Phlebotomy: Latin for “Removal of Phleb”

Tuesdays have quickly become my favorite day of the week at USC School of Medicine Greenville. Medicine and Society (M&S) is a class I genuinely enjoy. And it doesn’t hurt that M&S is only a half day of class. Two to four extra hours of freedom and sunshine…normally spent locked away in a dark room hunched over a laptop, trying to squeeze in a little extra studying. In medical school, you quickly find that you become oddly excited about getting a couple extra hours of studying. That last sentence hurt to say.

M&S is a course on how to be a doctor. It’s a catchall class that encompasses day-to-day aspects of physician life that can’t be adequately read in a textbook (and then subsequently turned into flashcards and mildly dirty mnemonics). M&S is a reminder of why we spend all the hours with our heads buried in high definition iPad versions of textbooks. For the most part, it’s a break from the tedious aspects of medicine. Some days we snickered in the corner as our classmates awkwardly performed their first patient interview. Other days we tried our hand at all sorts of skills, competing with each other to make the nicest splint or take the most accurate vitals.

I woke up fairly excited. The M&S for that day was drawing blood and placing IVs. It’s one of those skills I know years from now I’ll hate doing and I’ll pass it off to the nearest scared looking medical student, but at the moment I couldn’t wait. Unfortunately, the klutz in me was starting to raise concerns. I’m not someone you would consider “graceful” or “coordinated.” Feel free to use air quotes when you read that. I have a knack for tripping on flat surfaces. I am not a person who inspires a significant amount of confidence when I’m holding a needle. But for whatever reason that day I went to class excited and ready for a challenge.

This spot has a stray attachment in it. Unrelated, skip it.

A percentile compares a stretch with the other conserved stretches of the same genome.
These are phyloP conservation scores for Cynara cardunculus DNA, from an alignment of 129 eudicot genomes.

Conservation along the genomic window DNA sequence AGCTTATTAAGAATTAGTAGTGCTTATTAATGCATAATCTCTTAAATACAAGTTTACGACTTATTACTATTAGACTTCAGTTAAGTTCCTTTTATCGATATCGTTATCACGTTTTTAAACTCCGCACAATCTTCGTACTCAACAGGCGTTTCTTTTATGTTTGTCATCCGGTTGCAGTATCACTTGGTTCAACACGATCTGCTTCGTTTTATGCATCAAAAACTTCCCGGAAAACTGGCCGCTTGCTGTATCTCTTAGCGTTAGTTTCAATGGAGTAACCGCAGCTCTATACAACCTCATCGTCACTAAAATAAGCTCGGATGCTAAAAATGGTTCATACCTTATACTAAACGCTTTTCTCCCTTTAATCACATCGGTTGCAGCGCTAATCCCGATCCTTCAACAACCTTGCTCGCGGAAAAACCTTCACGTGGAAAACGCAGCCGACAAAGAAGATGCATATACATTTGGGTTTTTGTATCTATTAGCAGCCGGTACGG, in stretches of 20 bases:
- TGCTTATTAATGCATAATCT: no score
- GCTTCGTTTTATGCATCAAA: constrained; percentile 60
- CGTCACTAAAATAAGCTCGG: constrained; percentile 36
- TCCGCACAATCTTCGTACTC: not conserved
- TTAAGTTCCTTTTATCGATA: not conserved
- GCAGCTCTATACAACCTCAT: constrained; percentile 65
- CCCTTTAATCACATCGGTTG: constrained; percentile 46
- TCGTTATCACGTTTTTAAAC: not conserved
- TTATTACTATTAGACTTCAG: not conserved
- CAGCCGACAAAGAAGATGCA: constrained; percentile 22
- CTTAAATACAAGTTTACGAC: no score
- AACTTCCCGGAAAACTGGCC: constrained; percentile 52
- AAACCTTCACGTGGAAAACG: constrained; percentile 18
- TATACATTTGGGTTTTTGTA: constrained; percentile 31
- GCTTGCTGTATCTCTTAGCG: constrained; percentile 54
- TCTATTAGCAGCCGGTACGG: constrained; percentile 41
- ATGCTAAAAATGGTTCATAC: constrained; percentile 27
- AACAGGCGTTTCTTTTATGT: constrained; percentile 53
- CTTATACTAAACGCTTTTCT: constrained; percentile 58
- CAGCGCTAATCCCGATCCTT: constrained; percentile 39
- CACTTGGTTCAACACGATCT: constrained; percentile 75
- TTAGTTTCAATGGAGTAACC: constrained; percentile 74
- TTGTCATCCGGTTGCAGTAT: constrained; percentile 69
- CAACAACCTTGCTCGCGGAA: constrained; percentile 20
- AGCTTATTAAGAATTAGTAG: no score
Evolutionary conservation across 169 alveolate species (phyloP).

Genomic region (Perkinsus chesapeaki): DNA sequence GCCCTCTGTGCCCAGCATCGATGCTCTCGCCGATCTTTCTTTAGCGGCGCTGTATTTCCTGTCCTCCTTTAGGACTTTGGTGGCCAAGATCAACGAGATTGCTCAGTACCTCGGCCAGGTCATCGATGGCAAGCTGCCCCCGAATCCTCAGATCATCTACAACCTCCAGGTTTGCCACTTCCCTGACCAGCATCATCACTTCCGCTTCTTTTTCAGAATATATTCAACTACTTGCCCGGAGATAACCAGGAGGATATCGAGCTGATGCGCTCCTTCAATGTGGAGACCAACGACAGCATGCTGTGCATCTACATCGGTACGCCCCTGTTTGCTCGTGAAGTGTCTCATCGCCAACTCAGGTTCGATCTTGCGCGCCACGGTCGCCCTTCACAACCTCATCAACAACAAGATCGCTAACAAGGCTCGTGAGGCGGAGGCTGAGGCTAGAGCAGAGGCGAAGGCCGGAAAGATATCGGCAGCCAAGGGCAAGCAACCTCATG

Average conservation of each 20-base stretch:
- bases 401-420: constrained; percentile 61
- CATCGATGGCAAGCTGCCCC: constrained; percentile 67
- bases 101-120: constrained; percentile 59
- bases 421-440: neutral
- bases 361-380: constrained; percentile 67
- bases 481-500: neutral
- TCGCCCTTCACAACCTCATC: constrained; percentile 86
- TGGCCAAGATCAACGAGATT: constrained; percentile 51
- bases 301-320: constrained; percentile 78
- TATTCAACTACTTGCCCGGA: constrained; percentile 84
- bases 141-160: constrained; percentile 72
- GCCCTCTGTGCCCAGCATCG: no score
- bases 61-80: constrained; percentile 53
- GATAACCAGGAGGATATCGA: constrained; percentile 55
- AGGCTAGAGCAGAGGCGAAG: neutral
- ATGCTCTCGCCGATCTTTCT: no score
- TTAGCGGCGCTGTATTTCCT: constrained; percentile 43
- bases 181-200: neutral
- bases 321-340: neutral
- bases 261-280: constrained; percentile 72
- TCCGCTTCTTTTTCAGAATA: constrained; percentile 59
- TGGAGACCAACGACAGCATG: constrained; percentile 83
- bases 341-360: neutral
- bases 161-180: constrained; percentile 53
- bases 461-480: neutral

The phrase “See one, do one, teach one” is often thrown around in medical school. It verbalizes the idea that in real medical practice you may not get the opportunity to practice particular skills over and over again before your big moment comes. Patients prefer if you don’t use them for practice, especially if practice involves jamming a needle in them repeatedly. For that reason we (and the poor patients of GHS) are incredibly lucky that we were provided mannequin arms and legs. We were to learn three skills that day: drawing blood from an arm, drawing blood from a femoral vein and placing an IV. When we walked into the lab, we were greeted by eager teachers and plastic limbs. We divided into groups of four and excitedly went to our stations where an enthusiastic nurse greeted us. We spent the next hour learning the intricacies of needles and IV’s, trying to absorb every tip and trick we could. We collected tubes of fake blood and placed lines of what I assume was tap water. By some freak accident I placed a pretty decent IV on my first try. Our patients seemed very appreciative. Well they didn’t complain at least.

Being a new medical school comes with its own share of bumps and bruises. Not everyone agrees on how this class should be taught or how that lab should be done. One thing I can be certain of is that my medical school is preparing me to be a good doctor, not just an encyclopedia of medical knowledge. The third year of medical school is often a trial by fire. USC School of Medicine Greenville is doing its best to make sure that every one of us can walk into our clinical years with more confidence.

By Matt Eisenstat